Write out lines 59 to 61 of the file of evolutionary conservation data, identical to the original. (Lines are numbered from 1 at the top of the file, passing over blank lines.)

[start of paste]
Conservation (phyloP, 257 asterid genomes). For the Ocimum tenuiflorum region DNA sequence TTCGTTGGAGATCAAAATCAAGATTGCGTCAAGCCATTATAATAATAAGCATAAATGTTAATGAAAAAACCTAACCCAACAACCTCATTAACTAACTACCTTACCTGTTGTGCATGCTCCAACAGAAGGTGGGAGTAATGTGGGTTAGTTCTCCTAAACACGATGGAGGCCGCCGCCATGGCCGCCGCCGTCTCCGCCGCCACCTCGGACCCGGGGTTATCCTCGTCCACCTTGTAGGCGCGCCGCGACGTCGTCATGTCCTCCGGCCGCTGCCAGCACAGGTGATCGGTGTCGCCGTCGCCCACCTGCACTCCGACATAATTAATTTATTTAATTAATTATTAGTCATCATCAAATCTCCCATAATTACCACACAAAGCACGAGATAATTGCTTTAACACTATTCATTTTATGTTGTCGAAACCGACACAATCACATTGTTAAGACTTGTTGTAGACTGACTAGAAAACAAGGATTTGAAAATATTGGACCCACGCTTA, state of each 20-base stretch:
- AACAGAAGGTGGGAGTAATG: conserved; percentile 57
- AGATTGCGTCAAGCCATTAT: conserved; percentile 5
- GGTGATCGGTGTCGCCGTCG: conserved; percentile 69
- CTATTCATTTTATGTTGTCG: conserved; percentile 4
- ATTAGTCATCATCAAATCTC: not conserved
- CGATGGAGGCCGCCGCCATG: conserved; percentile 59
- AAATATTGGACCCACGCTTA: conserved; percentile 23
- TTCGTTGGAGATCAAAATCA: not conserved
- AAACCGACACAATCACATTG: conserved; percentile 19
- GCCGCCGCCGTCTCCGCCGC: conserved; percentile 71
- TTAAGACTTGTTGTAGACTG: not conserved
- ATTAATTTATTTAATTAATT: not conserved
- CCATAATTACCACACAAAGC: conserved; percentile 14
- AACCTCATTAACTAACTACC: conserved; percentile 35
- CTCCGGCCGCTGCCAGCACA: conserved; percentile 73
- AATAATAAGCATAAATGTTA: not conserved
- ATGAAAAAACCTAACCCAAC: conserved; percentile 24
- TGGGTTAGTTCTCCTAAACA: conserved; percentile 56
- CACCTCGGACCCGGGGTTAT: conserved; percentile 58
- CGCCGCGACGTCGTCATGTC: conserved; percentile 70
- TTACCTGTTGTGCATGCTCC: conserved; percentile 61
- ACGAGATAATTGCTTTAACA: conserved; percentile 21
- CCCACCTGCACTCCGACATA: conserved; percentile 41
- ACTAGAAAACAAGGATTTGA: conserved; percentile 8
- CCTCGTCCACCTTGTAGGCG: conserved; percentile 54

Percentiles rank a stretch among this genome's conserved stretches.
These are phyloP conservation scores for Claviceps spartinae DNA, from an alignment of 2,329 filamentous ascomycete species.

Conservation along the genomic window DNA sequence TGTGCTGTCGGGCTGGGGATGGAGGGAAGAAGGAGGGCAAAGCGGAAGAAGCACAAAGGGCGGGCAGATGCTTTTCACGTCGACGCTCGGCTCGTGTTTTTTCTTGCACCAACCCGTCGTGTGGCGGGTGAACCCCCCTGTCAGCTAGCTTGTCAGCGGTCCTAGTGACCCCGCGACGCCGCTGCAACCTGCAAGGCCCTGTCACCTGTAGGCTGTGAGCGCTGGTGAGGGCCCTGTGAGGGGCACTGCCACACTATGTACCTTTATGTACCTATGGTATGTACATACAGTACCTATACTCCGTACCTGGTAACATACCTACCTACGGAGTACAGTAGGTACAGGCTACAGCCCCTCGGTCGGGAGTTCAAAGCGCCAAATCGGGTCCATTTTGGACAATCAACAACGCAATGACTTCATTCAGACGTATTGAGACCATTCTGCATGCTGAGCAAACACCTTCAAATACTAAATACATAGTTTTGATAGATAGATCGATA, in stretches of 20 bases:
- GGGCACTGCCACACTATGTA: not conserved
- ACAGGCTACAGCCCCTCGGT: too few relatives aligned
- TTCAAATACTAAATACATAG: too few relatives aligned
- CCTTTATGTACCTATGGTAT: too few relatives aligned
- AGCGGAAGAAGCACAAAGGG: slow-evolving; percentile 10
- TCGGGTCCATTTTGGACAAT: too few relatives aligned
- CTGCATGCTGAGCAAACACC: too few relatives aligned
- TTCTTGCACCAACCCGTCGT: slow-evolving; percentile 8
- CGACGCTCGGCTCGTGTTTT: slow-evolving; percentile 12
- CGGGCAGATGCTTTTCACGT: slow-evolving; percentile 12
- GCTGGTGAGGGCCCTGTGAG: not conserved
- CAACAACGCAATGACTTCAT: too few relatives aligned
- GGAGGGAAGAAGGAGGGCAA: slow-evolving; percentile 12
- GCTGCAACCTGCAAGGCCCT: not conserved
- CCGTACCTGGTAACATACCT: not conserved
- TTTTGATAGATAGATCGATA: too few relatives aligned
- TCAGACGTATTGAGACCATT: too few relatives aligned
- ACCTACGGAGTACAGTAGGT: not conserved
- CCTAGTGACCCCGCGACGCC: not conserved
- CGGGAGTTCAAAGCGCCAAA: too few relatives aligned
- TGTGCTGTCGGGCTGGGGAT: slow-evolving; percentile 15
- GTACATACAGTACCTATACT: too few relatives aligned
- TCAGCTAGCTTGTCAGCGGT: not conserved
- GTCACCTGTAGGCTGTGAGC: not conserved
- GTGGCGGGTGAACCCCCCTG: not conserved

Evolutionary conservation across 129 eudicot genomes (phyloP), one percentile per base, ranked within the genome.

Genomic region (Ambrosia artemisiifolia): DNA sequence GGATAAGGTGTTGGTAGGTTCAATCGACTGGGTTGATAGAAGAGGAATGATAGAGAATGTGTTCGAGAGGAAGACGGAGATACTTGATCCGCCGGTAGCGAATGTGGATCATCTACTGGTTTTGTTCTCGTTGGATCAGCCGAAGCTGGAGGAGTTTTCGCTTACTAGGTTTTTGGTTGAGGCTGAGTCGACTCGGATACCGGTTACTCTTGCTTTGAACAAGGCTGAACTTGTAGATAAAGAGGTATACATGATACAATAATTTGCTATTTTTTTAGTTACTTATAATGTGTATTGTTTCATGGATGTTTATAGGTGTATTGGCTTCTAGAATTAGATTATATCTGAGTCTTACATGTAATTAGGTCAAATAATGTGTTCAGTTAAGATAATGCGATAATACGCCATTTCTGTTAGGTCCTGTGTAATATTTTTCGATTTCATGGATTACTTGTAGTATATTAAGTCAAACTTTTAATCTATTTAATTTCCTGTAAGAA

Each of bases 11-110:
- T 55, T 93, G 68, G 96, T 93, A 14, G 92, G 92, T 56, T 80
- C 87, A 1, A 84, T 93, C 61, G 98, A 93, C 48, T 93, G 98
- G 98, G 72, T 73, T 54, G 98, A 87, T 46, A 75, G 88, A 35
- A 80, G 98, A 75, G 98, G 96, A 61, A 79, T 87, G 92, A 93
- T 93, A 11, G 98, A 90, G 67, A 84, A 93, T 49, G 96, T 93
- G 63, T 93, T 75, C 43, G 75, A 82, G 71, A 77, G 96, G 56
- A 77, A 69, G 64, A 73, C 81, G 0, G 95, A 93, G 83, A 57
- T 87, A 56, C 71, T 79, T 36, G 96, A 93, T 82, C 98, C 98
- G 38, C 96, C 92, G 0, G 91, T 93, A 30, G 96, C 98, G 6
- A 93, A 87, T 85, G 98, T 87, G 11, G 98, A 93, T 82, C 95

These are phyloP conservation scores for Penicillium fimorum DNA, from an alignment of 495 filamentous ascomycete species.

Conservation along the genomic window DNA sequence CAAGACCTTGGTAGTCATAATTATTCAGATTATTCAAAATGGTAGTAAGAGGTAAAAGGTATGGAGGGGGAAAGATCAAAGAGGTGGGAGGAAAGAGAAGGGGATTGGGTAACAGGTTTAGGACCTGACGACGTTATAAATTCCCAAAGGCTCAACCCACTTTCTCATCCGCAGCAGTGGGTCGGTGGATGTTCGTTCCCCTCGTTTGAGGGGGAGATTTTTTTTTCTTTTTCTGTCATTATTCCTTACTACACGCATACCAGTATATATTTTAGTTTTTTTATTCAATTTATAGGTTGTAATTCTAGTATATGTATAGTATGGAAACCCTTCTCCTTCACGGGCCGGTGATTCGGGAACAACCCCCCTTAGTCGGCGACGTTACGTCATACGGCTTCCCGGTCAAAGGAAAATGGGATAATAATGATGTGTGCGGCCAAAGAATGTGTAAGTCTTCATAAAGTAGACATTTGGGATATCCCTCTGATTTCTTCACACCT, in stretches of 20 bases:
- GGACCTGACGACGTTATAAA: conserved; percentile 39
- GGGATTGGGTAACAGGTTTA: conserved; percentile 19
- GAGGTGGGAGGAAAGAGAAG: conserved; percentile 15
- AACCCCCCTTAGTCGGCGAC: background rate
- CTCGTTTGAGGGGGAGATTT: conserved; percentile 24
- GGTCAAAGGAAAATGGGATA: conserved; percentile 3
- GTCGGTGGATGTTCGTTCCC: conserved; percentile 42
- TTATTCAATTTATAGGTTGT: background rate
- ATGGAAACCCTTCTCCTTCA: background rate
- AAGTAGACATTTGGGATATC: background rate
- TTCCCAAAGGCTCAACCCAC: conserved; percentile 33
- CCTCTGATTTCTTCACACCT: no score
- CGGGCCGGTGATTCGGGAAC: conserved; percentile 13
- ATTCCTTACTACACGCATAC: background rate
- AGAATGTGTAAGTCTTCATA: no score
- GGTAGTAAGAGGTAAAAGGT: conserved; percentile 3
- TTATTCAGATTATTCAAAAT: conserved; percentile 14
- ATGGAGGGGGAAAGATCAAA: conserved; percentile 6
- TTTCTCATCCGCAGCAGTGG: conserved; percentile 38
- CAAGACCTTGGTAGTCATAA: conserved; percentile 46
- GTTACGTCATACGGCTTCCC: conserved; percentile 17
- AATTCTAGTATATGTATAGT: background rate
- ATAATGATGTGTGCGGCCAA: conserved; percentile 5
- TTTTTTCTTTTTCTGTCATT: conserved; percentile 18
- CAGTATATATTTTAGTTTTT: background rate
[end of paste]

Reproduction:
- C 87, A 1, A 84, T 93, C 61, G 98, A 93, C 48, T 93, G 98
- G 98, G 72, T 73, T 54, G 98, A 87, T 46, A 75, G 88, A 35
- A 80, G 98, A 75, G 98, G 96, A 61, A 79, T 87, G 92, A 93